October’s labor market heats up as the U.S. reports the addition of 336,000 jobs, nearly double the predicted 170,000. This marks the highest jump since the beginning of the year. Further, revisions for job gains in July and August have escalated to a combined 119,000, propelling each month over the 200,000 benchmarks. This upward trend is not cooling off as anticipated by Federal authorities, suggesting possible interest rate hikes to counter inflation. Let’s delve into the current talent market dynamics and their implications for employers.

Key Insights:

  • The unemployment rate remains steady at 3.8%
  • September saw an impressive addition of 336,000 jobs, surpassing expectations.
  • With a surge in workforce availability, wage growth currently experiences moderation.
  • The sectors of leisure and hospitality, government, and healthcare & social assistance are leading in the numbers of jobs added.

Jobs Available

Data Source: U.S. Bureau of Labor Statistics (January 2022–September 2023)

Job openings continue to outpace hires, with 9.6 million total non-farm openings reported. This increase from July suggests a return to high post-pandemic numbers witnessed in 2021 and 2022. Leisure and hospitality demonstrated a significant surge, adding 96,000 jobs. The food services and drinking places sub-sector, recovering to its pre-pandemic level, contributed 61,000 of these jobs. Government jobs also experienced an upswing, growing by 73,000, a 34% increase above the average monthly gain of 47,000 over the past 12 months.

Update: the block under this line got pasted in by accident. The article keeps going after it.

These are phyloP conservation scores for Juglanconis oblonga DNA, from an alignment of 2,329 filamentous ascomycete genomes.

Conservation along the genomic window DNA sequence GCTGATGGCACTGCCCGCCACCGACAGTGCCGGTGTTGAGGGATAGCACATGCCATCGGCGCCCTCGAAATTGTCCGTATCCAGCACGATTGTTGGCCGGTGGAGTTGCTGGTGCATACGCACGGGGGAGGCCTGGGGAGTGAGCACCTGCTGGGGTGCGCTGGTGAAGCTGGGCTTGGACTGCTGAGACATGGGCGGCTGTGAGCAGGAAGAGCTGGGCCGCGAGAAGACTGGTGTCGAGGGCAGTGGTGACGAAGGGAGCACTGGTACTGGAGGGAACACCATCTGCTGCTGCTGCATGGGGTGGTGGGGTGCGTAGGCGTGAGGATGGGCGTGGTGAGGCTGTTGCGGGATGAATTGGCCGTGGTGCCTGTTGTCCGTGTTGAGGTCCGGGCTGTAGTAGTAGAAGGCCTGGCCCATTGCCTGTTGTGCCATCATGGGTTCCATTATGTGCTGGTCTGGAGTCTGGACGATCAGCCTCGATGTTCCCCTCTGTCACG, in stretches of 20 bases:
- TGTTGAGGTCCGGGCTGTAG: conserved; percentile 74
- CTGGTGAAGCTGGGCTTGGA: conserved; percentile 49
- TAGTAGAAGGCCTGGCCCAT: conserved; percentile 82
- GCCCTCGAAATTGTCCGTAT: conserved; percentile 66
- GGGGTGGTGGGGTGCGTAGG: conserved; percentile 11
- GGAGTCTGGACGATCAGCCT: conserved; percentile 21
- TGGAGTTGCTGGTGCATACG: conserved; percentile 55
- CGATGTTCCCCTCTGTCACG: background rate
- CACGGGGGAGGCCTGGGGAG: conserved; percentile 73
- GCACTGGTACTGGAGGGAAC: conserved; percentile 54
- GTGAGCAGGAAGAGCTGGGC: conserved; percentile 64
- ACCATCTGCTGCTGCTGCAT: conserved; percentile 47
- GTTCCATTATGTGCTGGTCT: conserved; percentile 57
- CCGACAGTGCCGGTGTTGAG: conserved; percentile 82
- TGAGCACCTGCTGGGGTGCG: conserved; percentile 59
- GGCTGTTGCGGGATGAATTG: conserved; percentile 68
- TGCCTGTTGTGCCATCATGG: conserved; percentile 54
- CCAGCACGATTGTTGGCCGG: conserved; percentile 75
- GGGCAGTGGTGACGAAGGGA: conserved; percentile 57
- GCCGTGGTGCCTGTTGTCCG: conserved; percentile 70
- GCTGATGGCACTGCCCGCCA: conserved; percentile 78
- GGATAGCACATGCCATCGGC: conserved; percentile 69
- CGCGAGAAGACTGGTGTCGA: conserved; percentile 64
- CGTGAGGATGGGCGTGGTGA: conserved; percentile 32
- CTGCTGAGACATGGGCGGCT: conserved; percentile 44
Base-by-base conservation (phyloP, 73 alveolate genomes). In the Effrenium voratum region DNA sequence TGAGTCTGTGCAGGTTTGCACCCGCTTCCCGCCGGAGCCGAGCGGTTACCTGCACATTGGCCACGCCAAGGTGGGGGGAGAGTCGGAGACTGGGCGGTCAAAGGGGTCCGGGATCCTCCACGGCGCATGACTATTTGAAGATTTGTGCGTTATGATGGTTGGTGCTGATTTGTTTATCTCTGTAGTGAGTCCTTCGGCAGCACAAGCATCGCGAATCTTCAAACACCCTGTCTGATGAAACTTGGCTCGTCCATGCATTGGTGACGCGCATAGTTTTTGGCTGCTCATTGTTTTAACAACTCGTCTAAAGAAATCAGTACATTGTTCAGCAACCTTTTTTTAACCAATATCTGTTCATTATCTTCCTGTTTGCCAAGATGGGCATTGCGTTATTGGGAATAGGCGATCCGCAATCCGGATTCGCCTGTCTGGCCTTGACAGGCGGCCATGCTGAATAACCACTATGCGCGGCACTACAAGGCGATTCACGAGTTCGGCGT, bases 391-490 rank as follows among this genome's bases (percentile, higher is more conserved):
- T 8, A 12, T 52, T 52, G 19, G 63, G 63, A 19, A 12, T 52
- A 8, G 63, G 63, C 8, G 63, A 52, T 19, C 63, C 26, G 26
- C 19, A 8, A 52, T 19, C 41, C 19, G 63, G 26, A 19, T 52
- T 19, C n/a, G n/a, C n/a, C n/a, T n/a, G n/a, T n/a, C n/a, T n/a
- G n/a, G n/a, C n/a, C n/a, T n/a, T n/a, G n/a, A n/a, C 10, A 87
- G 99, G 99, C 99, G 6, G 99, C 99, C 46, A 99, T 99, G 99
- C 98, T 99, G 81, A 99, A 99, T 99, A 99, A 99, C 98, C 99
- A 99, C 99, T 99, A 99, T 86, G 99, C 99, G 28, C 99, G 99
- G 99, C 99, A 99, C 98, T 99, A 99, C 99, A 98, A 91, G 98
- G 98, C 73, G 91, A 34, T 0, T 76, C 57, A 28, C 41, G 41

Data Source: Bureau of Labor Statistics (January 2023 – September 2023)

The unemployment rate remained unchanged at 3.8%, despite predictions of a drop to 3.7% in September. Strikes throughout the month could have been contributing factors to this unemployment rate. Increased job searches for the second consecutive month bring us closer to the levels seen in September last year.

Workforce Participation

Data Source: U.S. Bureau of Labor Statistics (January – September 2023)

Workforce participation remains steady at 62.8%. Hires changed little from 5.7 million to 5.9 million, and the employment rate is at a high of 60.4%. Women aged 25-54 are holding a record-high employment rate, at 75.3% for the sixth month in a row.

Wage Growth

September saw a 0.2% wage growth increase, just below the projected 0.3%. The yearly pay gain was 4.2%, the lowest since June 2021. This moderated wage growth may be due to the influx of new entrants to the workforce.

Future Factors to Watch

Inflation, labor strikes, consumer spending, student loans, and personal savings rates are variables to watch, as they can significantly impact the economic landscape.

What Does This Mean for Employers?

While more workers are available and wage growth is moderate, the job market remains competitive. Employers need to adopt effective strategies to stay ahead. This includes offering equitable pay and benefits in line with industry benchmarks, encouraging internal growth, expanding talent sourcing strategies, and considering temporary staffing. As we continue to explore the complex job market, we remain committed to providing resources to help you navigate these changes.